Intense fighting in eastern Ukraine, particularly around the embattled town of Debaltseve, has threatened to undermine a ceasefire agreed between both sides.
According to local reports, fighting in eastern Ukraine has threatened to cause the breakdown of a ceasefire between the rebels and government forces.
Much of the fighting has been focused around the town of Debaltseve.
The Ukrainian military command said the pro-Russian rebels had attacked 112 times since early Sunday, mostly in the bitterly contested Debaltseve area.
A Ukrainian officer said there was also fighting near Mariupol, a port city.
The rebels accused Ukrainian forces of shelling Donetsk airport. Meanwhile, further EU sanctions against Russia have gone into effect.
The new sanctions list targets 19 officials – most of them in the pro-Russian separatist strongholds of Donetsk and Luhansk, but also two Russian deputy defence ministers and a Russian celebrity singer and MP, Iosif Kobzon.
Armed separatist groups are also targeted, including a Cossack formation. Those listed are now subject to visa bans and asset freezes across the EU.
Russia is accused of fomenting the revolt in eastern Ukraine and giving the separatists reinforcements and heavy weapons. Russia denies doing so, but admits that Russian “volunteers” are fighting there.
The Russian foreign ministry said the latest sanctions showed that “again the EU preferred to walk on a leash behind the ‘party of war’ in Kiev”.
“Such decisions look especially ridiculous against the background of the Minsk [ceasefire] accords.”
In the past 24 hours, five Ukrainian soldiers died in fighting at Shirokyne, near Mariupol, the Ukrainian military said.
Observers from the OSCE security body are to try again to reach the besieged Ukrainian town of Debaltseve. They said they were denied access by the rebels on Sunday.
The rebels say they have the town encircled so it should be considered theirs.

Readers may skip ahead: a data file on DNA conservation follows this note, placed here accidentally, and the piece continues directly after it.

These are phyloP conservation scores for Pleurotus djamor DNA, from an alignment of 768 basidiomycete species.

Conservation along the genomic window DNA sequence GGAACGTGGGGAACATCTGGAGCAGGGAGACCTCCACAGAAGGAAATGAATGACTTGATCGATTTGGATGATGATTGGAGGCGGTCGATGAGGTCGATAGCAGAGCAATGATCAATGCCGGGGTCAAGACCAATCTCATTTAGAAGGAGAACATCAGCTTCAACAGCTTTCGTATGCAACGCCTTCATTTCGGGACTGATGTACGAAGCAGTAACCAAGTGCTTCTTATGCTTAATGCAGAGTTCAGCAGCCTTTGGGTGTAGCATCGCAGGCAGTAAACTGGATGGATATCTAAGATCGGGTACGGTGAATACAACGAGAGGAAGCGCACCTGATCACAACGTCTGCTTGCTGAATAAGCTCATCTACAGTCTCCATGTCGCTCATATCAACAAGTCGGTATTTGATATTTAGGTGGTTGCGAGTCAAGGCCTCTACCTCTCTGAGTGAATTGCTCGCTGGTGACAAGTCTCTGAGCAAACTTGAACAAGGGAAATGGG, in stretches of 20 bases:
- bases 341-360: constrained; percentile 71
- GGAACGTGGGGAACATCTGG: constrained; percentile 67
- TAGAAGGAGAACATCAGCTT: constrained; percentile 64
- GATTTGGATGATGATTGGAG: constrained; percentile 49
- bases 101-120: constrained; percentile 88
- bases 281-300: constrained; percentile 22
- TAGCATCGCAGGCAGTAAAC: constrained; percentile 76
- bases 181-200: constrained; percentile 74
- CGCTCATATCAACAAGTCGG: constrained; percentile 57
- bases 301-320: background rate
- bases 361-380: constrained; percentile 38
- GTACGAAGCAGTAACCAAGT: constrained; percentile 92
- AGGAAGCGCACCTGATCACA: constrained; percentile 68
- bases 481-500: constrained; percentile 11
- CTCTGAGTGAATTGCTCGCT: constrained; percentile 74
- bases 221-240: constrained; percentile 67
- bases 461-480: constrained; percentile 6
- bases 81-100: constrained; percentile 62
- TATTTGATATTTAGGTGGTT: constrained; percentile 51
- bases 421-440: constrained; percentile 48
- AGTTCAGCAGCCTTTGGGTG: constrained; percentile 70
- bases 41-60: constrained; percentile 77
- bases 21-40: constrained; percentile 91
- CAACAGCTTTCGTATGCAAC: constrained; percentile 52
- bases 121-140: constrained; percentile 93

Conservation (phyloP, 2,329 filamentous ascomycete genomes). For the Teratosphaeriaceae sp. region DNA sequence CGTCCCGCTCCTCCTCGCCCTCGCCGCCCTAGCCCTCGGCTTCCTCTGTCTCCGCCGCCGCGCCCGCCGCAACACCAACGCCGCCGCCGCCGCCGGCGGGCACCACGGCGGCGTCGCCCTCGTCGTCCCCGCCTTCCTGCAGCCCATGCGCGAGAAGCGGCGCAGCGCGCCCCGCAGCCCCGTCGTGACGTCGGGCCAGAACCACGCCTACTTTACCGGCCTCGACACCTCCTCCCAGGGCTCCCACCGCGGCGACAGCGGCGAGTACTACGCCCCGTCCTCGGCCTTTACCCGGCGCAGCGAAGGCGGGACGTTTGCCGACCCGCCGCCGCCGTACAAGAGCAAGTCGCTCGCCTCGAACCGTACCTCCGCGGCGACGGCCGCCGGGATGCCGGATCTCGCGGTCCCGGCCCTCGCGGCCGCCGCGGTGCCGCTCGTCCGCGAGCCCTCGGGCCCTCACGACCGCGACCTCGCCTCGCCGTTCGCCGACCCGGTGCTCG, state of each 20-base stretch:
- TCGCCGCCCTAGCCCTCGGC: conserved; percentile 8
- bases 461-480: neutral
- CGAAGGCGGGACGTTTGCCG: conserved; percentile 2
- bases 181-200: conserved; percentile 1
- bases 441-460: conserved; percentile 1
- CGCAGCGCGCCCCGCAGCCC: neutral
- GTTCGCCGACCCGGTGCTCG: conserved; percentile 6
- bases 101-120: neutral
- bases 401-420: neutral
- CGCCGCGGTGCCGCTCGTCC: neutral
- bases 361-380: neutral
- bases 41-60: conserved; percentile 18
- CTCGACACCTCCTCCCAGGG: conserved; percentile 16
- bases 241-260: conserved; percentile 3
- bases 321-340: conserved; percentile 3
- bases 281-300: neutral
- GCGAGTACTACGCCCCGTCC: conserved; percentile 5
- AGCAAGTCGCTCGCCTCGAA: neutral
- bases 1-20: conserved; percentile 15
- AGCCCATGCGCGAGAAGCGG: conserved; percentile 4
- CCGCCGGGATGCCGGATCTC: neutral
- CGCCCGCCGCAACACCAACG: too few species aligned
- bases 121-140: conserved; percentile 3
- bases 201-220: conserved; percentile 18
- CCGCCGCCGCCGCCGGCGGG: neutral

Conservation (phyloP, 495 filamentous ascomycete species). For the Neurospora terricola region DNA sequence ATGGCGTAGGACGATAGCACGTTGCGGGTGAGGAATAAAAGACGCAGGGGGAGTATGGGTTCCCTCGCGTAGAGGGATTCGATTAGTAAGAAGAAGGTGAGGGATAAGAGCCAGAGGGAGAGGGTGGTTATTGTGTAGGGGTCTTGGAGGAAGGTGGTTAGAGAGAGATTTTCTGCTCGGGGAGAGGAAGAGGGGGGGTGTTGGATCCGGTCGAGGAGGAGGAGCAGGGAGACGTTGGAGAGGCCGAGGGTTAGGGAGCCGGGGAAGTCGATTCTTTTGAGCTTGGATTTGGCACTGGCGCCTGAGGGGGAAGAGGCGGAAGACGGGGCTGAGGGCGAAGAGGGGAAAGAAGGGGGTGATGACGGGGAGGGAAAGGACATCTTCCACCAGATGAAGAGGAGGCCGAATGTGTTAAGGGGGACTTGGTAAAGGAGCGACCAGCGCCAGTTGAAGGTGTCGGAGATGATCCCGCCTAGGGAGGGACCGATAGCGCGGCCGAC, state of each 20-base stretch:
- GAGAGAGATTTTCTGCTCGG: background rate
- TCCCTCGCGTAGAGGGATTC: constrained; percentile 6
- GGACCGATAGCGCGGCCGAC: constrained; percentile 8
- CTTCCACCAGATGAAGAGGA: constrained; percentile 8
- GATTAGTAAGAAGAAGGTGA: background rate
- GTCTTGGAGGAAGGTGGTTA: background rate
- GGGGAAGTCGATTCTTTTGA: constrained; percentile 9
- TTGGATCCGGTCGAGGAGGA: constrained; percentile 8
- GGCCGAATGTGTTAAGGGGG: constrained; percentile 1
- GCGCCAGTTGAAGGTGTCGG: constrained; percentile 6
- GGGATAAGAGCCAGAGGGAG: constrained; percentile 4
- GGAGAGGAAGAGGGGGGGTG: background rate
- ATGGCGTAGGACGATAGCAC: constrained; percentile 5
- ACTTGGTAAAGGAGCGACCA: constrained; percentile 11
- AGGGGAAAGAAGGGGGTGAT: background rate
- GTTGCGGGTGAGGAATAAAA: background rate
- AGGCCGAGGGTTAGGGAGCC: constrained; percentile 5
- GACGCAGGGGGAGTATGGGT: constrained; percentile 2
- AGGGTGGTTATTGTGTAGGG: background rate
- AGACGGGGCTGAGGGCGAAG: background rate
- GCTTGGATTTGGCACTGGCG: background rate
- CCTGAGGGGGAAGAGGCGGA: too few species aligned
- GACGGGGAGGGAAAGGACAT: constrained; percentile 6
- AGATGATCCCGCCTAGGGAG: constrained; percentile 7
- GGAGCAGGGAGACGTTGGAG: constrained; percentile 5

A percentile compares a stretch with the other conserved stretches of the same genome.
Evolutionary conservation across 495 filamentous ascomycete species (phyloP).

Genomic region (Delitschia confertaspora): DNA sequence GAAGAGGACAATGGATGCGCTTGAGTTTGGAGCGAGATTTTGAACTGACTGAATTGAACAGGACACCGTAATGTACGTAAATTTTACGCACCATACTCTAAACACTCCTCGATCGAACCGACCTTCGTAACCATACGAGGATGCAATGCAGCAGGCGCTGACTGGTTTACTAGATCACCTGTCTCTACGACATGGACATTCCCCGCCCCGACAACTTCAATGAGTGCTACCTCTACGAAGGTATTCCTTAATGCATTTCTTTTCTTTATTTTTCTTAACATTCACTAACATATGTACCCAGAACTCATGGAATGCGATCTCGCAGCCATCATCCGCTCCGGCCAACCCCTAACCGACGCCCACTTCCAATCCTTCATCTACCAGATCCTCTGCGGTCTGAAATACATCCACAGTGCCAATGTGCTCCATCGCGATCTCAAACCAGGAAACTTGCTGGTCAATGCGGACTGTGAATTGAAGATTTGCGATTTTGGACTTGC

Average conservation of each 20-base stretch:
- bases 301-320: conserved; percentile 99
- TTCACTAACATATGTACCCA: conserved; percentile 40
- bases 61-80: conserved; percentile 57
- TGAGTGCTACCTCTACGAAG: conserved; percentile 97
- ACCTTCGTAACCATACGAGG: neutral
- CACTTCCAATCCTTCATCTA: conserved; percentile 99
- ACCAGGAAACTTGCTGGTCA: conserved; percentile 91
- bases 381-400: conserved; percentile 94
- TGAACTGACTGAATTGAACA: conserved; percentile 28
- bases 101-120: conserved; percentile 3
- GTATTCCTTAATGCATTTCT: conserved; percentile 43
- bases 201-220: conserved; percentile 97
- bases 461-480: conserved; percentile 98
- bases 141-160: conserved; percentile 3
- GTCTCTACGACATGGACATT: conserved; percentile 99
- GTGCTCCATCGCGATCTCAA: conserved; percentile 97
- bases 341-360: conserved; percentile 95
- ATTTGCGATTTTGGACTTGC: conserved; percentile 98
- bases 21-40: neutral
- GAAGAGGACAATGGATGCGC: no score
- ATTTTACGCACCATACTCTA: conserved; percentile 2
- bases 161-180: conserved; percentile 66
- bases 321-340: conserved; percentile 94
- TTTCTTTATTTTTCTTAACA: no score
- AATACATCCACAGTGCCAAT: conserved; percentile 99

On Monday, rebel commanders said there were no grounds yet to withdraw heavy weapons from the combat zone. The withdrawal is supposed to start on Monday, under the Minsk agreement.
“Heavy weapons will be withdrawn if the Minsk accords are observed. Those conditions are not in place yet,” said rebel defence spokesman Eduard Basurin.
Rebel “defence minister” Vladimir Kononov said: “We will withdraw heavy weapons from the contact line if we get a definite sign that the Ukrainian side has started doing the same thing”.
On the Ukrainian side, a military spokesman quoted by Reuters news agency said there would be no withdrawal of heavy weapons yet because the rebels were violating the ceasefire.
Elsewhere on the front line reports say the ceasefire has broadly been observed.
According to the Minsk agreement, reached last week, the ceasefire is only the first step. It should be followed on day two by a withdrawal of heavy weapons – lasting two weeks – to create buffer zones 50-140km (30-85 miles) wide.
Analysts point out that previous ceasefires initially appeared to be holding but eventually failed, and say the next 48 hours are critical.
Officials say more than 5,400 people have been killed since the conflict erupted in eastern Ukraine in April, but the UN believes the actual death toll to be much higher.
An EU official said the latest sanctions were intended to punish the Russian-backed rebels for a rocket attack on Mariupol last month which killed more than 30 civilians.
“The sanctions were meant to come into force last week, but they were postponed because the EU didn’t want to interfere with the Minsk talks. But they always intended to implement these sanctions, and today, they have,” the official said.
The sanctions are intended to dissuade Russia from further action, the official added.
“The EU is ready to reverse them when Russia shows willingness to find a political solution. Minsk is a step in the right direction, but now the EU needs to see the ceasefire enter into force,” he said.
Russian officials reacted defiantly on Monday.
Sergei Zheleznyak, deputy speaker of the lower house (State Duma), said the move “demonstrates the trap into which European diplomats have driven themselves through such a policy”.
Mr Kobzon, one of those targeted by the sanctions, said: “I was planning to go abroad for [medical] treatment – oh well, I’ll get the treatment here.”
“I’m proud to be in the company of people who are not indifferent to the fate of Russia and the fate of my homeland – Donbas [in Ukraine].”